It is postulated that mindfulness practices emphasize relating to pleasant experiences without the desire to have them persist and understanding the passing nature of all kinds of emotions. Further, Mindfulness practitioners emphasized that the desire for the continuation of pleasant feelings is the cause of unhappiness, and thus the aim of mindfulness is not to increase positive affect but to overcome the desire for the persistence of pleasant feelings and reduce aversion to unpleasant feelings. This is in line with Buddhist teachings on mindfulness, which stress the experience of equanimity rather than pleasure.

The study also demonstrated improvement in attentional domains with mindfulness intervention, similar to the available literature. It is theorized that the encouragement of systematically bringing the focus back to the present moment using sensory anchors with open awareness during mindfulness training improves sustained attention capacity.

The teachers reported significant improvement in internalizing and externalizing problem behaviors as well as an increase in pro-social behavior post-intervention. The finding is consistent with the previous literature demonstrating a decrease in hyperactivity, disruptiveness, and emotional and behavioral problems after MBI. Brown et al. explained that mindfulness promotes behavioral regulation that enhances well-being. Mindfulness optimizes the regulation of behavior through the provision of choice with consideration of abiding values, needs, and feelings and their fit with situational demands and options. Thus, by facilitating mindfulness awareness, more adaptive and flexible responses to situations are fostered, which helps in reducing impulsive, habitual, and automatic responses. As Siegel suggested, mindfulness may change the adolescent’s baseline state from withdrawal to approach and may influence responding to events rather than merely reacting to them. The current findings have significant implications considering that learning takes place optimally in a non-disruptive environment, where even teachers feel more in control and not distressed.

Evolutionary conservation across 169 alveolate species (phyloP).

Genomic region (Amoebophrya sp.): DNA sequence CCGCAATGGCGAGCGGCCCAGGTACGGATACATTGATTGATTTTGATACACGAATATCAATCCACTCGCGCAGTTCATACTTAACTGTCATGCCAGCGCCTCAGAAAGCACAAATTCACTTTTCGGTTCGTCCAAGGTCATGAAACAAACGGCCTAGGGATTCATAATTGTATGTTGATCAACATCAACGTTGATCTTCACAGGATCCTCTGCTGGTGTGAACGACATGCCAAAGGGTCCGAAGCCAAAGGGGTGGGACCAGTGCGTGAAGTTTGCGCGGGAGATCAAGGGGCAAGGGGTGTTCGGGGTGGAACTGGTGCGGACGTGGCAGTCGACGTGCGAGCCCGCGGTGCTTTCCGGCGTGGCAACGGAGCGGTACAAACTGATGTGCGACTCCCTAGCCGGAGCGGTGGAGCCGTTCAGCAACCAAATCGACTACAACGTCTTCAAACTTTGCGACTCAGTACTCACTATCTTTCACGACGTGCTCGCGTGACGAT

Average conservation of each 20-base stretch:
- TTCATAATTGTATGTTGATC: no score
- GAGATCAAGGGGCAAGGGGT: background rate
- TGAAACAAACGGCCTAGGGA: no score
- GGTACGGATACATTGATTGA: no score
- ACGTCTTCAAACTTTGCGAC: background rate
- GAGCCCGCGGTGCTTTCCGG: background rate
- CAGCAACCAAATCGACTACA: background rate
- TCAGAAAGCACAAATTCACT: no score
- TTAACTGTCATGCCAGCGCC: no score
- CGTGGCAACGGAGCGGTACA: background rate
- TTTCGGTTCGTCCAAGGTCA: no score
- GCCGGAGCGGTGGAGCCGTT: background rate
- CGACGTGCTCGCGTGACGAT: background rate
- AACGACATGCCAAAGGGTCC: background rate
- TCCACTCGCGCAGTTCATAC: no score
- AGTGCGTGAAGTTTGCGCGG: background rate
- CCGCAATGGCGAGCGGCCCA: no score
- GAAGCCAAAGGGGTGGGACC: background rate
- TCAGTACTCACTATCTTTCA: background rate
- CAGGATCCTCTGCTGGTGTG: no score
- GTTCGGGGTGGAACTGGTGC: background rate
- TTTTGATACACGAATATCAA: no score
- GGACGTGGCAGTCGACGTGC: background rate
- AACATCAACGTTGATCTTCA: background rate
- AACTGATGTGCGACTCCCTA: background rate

Most of the students attended more than 80% of the session, indicating that overall participation was high in the program. Further analysis suggested that there was no significant correlation between the number of sessions missed and the resultant outcomes on all the variables. The finding is consistent with the previous review conducted by Carmody and Baer, who reported no significant correlation between mean, effect size, and the number of class hours with both clinical and non-clinical samples. They emphasized that even adaptations that comprise less time are significant for the population for whom improvement in psychological distress is the primary goal and for whom a longer time commitment may not be possible. A significant improvement after the 4-week intensive intervention is an encouraging finding, highlighting the effect of even a short mindfulness-based intervention. The factors that could have resulted in such findings may include less spacing between classes, the 40–45 min of a session; the repetition of the same practices thrice a week, the inclusion of loving-kindness practice every week, and the quality of the delivery of the session.

[The excerpt reproduced with the permission of Sage Publishers.]
The article was published under the CC-BY-NC licence and all copyright remains with author(s).